Undressing Gender Norms

In-store demarcations are there to assist shoppers. Denoting size or article can help consumers more easily find what they are looking for. Other signage, however, may hinder shoppers. Categorizing sections as Men’s and Women’s potentially halves the selection available to a shopper.

It has long been acceptable for women to wear men’s clothing. Women’s fashion freely borrows concepts from menswear designs such as the corporate suit. Even casual looks like women’s “boyfriend hoodies” are stylized to appear as though they came from the men’s department. Borrowing style from across the aisle is not one-sided. Male pop-star Justin Bieber admitted to wearing women’s pants. Men and women buying things made for the opposite gender is on the rise.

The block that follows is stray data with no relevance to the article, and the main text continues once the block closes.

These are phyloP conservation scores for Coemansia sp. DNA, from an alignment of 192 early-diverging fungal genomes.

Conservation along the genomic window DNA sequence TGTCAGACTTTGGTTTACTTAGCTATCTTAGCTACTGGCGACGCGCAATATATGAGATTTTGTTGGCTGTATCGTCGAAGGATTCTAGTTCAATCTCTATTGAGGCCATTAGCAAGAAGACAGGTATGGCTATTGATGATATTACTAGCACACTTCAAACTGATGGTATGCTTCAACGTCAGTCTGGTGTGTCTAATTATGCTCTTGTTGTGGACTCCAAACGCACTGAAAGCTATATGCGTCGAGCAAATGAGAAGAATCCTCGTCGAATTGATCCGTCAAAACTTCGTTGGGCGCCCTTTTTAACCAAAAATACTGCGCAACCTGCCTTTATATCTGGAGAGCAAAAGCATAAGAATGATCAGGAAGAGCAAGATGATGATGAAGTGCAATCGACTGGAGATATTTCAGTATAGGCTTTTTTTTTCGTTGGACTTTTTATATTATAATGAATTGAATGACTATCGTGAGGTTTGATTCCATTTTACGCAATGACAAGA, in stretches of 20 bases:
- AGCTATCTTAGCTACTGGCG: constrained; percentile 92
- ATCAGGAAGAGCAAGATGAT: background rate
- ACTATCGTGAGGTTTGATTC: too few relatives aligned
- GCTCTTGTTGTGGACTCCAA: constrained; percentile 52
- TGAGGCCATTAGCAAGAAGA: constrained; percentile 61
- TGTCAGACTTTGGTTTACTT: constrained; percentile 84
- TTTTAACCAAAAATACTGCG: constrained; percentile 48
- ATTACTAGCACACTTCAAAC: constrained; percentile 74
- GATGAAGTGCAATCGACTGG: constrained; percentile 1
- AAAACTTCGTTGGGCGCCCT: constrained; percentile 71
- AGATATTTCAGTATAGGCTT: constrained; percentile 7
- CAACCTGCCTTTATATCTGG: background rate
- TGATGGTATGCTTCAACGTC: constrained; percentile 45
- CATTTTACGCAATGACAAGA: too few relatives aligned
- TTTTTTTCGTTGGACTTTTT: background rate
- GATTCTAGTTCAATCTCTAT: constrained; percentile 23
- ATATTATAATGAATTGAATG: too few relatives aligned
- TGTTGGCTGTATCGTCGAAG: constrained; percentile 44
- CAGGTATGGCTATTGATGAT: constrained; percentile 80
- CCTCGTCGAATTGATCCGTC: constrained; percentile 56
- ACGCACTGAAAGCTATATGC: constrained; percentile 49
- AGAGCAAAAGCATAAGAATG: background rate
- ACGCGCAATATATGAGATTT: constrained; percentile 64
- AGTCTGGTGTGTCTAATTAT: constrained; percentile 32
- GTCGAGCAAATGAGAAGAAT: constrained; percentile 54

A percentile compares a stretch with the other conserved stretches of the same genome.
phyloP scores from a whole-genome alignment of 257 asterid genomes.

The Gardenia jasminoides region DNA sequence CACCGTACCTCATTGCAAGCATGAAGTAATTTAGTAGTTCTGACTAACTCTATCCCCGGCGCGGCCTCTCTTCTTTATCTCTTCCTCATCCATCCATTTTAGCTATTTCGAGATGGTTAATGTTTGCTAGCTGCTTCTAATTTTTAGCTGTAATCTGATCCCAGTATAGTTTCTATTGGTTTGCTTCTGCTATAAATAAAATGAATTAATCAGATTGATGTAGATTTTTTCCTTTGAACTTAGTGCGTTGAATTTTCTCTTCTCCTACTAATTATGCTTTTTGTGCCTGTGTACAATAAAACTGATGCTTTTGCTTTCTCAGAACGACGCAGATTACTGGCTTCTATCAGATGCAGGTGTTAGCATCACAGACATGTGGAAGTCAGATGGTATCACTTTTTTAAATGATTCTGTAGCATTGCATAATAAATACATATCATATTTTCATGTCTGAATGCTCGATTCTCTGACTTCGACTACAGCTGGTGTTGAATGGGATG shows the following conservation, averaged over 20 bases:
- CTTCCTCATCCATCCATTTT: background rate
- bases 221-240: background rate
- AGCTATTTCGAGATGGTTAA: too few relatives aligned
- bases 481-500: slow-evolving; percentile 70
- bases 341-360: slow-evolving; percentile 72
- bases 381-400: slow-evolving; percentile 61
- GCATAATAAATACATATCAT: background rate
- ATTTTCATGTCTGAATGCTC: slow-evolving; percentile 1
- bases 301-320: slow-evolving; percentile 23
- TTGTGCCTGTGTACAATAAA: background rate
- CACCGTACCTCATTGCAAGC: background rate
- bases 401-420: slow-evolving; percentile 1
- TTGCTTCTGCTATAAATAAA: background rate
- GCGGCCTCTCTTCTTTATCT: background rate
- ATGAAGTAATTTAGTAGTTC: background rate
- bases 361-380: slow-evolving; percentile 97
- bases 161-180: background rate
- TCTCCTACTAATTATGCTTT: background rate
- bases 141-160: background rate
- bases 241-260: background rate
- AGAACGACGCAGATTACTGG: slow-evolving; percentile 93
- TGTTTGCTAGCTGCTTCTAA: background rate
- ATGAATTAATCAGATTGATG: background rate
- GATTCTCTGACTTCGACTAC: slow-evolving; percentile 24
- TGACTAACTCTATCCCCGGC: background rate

Today, consumers have begun to request that companies rethink the products they sell. Select brands are creating clothing devoid of division. Phluid (and other brands) have bucked the trend of gender-based fashion in order to create fashion fit-for-all. These boutique stores are pricey, so while they aim to cater to everyone’s needs they may not cater to everyone’s budgets.

But, the emergence of these small brands alone has put pressure on major retailers. In 2018 H&M launched a more affordable gender-neutral line. The London based department store Selfridges now has “Agender” floors while Target and Harrods have introduced gender-neutral children’s clothing.

Selling agender clothing is a step in the right direction but it still marks gender-neutral clothing as different. And, that label in and of itself may be adding to the problem. The removal of separate sections would allow for the removal of stigma. This is not a push for stores to change their layout, but rather simply to remove the giant signs hanging above each department. With minimal effort, any store can make this noteworthy change.  

Perhaps change has not taken place due to fear of backlash.

Then again, maybe not.